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As stated in the Stack Overflow 2017 survey test meta post, there are conditional questions/question groups in this year's Developer Survey.

This year some questions are only asked of a subset of survey takers based on previous responses or randomly assigned groups.

Assuming they were actually used in the final questionnaire:

  • Which of the questions were conditional, and what are the trigger conditions for them?
  • What were the question groups?
  • How are the question groups used? E.g. Are you randomly assigned to a group of questions at the start of the questionnaire?
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    Might want to hold off answering this one until the survey closes, don't you think? – Josh Caswell Jan 13 '17 at 23:48
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    @JoshCaswell I thought about that, but then I reasoned that it's not like it's a test or quiz - assuming you trust the users to answer truthfully, it shouldn't change anyone's answer. I suppose someone could use this to answer specific questions in a certain way, but to what end? I think the point of the conditional questions is that they are probably not relevant to you anyways, so why would you? – tehDorf Jan 13 '17 at 23:54
  • ... I suppose this might encourage users to retake the questionnaire if the question groups are assigned randomly per session, just to answer all the questions. Although, if they are that interested, they would probably retake the quiz anyways. – tehDorf Jan 14 '17 at 0:00
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    Some people just enjoy tweaking noses and messing around with systems that others have set up, such as surveys. And a fair number of those people become programmers. If there aren't a handful of people who have already tried to figure this out by just re-taking the survey, I'll eat my hat. – Josh Caswell Jan 14 '17 at 0:00
  • So would this be more or less likely to encourage that? Instead of writing some kind of script to run through the quiz a hundred times, they could just look here and be satisfied. If by 'tweaking noses' you mean deliberately provide false information, I don't see how this question/answer would change their mind/actions. – tehDorf Jan 14 '17 at 0:04
  • ...programmers are also lazy. – tehDorf Jan 14 '17 at 0:06
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    Yeah, maybe it wouldn't. /shrug – Josh Caswell Jan 14 '17 at 0:07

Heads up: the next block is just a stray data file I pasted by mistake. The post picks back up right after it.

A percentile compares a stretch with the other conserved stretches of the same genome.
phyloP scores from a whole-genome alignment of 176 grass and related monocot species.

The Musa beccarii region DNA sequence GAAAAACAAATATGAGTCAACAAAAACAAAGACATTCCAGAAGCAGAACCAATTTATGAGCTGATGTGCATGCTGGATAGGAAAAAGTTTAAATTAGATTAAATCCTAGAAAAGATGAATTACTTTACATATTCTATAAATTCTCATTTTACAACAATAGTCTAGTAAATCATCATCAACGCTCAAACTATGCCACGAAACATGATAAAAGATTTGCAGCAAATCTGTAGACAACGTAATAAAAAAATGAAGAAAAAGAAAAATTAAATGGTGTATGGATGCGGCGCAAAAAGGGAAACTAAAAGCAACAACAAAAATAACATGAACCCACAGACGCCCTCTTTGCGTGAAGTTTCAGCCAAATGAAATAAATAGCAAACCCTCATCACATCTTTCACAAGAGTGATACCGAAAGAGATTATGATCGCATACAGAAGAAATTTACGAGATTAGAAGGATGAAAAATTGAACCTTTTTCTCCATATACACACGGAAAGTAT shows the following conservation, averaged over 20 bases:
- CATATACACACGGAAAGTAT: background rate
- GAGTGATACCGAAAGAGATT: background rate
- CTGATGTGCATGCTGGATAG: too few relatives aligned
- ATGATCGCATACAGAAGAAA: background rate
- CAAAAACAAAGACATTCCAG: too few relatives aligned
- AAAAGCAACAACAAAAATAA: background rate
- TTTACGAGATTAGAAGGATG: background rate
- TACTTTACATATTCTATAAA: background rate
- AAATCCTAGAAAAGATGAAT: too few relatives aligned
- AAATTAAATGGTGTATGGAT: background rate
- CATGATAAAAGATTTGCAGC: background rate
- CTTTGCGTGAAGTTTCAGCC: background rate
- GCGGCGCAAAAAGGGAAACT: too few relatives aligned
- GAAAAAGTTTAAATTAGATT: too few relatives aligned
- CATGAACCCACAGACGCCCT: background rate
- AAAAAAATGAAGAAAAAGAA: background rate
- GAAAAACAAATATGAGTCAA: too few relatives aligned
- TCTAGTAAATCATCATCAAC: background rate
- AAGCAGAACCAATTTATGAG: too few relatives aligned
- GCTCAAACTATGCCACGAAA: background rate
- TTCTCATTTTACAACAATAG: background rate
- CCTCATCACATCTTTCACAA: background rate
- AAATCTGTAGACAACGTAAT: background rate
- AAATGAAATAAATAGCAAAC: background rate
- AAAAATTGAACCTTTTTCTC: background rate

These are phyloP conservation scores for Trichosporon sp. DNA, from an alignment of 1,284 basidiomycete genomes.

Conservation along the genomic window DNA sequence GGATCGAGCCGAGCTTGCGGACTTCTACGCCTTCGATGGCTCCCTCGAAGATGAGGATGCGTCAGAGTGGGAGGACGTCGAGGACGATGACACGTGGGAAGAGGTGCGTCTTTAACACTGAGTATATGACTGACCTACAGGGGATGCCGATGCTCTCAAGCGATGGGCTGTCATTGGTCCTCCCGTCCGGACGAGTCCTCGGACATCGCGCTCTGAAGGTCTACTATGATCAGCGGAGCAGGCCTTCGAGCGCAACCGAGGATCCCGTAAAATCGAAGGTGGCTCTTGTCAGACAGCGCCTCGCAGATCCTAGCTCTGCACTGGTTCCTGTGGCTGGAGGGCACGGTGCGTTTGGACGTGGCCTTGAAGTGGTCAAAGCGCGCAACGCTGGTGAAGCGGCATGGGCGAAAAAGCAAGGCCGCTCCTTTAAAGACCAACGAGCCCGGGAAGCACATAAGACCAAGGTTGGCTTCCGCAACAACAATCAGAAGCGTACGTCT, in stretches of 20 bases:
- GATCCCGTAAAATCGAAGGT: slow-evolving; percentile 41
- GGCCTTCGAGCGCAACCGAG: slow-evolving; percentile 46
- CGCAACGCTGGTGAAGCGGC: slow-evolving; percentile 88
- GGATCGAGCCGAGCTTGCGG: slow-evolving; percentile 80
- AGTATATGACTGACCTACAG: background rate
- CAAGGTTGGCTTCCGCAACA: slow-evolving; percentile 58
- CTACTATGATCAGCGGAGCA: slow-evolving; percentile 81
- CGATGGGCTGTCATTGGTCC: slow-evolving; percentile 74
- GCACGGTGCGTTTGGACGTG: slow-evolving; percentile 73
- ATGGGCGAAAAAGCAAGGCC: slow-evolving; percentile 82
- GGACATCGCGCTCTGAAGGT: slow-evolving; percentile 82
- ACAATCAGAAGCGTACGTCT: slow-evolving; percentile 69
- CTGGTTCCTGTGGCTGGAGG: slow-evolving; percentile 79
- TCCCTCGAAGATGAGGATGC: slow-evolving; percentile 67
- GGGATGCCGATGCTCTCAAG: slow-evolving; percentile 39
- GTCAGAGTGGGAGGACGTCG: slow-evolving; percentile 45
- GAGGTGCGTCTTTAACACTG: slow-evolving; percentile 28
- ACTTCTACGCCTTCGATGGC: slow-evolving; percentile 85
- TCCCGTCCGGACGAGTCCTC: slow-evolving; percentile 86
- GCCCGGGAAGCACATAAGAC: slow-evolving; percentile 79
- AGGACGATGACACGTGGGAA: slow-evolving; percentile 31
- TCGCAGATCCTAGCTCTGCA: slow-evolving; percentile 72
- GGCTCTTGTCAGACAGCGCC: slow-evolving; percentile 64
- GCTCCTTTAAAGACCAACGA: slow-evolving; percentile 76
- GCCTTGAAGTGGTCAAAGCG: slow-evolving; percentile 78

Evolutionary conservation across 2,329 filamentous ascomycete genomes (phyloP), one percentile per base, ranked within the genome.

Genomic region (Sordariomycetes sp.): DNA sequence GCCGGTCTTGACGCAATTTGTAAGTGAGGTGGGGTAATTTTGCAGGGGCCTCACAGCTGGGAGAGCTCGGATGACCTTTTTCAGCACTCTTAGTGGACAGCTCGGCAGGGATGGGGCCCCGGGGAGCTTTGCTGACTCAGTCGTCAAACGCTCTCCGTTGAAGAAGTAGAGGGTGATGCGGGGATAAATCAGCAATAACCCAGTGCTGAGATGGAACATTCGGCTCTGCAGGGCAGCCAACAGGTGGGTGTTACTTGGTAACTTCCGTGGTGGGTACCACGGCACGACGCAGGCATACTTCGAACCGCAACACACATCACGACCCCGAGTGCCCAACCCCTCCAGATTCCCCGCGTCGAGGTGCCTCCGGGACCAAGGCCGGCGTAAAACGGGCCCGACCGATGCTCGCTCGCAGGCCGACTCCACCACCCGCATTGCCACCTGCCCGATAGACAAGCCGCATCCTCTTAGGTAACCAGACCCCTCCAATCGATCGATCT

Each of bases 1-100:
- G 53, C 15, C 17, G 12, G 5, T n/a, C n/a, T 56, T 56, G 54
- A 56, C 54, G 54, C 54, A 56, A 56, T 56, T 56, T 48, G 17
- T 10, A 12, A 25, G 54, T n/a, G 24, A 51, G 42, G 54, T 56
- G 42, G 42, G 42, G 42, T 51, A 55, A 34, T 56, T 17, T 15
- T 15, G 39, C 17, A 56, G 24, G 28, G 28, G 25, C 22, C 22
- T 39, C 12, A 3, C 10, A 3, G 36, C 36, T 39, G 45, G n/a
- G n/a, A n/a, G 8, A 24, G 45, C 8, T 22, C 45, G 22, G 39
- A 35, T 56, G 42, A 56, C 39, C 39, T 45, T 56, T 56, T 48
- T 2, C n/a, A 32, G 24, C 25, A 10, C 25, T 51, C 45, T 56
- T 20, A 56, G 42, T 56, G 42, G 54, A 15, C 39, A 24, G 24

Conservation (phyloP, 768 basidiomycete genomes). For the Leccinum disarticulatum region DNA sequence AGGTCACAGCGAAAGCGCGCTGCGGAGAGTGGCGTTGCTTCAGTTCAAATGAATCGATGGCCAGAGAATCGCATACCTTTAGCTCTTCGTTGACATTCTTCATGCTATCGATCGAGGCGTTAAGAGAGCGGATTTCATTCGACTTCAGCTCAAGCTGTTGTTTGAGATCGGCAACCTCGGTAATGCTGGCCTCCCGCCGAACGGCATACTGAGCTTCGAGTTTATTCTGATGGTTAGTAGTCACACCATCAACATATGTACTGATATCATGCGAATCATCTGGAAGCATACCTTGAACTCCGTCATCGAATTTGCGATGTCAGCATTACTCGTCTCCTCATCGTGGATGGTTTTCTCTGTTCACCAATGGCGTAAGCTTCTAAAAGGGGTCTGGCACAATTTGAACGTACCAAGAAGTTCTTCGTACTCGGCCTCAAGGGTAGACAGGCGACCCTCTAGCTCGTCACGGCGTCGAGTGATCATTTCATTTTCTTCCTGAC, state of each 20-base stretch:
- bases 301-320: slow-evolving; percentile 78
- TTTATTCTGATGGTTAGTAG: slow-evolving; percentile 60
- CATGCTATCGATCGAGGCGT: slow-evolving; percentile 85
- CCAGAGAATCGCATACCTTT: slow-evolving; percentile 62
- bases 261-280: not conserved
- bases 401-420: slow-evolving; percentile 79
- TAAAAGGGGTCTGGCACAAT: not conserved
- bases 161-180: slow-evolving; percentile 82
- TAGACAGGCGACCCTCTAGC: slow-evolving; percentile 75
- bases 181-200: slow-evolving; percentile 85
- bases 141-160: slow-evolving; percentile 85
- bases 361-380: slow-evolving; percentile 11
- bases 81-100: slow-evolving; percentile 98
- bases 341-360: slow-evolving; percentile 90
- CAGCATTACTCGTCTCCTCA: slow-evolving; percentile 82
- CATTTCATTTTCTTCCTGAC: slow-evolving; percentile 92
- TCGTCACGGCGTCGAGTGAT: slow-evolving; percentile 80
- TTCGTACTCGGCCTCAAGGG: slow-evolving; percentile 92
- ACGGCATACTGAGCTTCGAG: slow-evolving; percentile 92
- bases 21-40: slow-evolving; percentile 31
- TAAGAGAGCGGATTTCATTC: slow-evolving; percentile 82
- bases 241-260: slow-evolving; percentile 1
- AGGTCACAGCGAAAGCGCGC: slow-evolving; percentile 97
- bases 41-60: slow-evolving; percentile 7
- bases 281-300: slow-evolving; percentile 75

• Yeah, I'll second you on the /shrug. This is all hypothetical. :) – tehDorf Jan 14 '17 at 0:13
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There are two techniques we're using: conditional triggers and random assignment of blocks of questions.

The conditional triggers are used, for the most part, to ask appropriate follow-up questions and eliminate, as much as possible, irrelevant questions. We heard a lot of complaints last year about too many questions where "this does not apply to me" was the best response option.

As for the random assignment of blocks of questions to different respondents, we did that to cut down the total amount of time respondents have to spend on the survey. Currently each respondent is being shown six out of eight blocks; depending on analysis of the first few days' results, we may dial this down if too many people are dropping out before the end. In addition to the randomized blocks, there are a lot of questions that are being presented to everyone; the blocks represent most of the "heavy" questions that take up a lot of time (i.e. grids).

We'll be publishing the survey instrument after the close of the field period, so everyone will be able to see content that wasn't presented to them. Please don't take the survey twice -- it will bias the sample.

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    I'm not sure if this was brought up during user testing, but what do you think about providing two survey links - one for the full survey, one for a 10 minute survey (or whatever optimal length you decide)? If not this year, then maybe next year, if you use question blocks again. – tehDorf Jan 15 '17 at 3:04
  • @tehDorf that's an interesting idea, and certainly worth considering. – Kevin Troy Jan 15 '17 at 20:30

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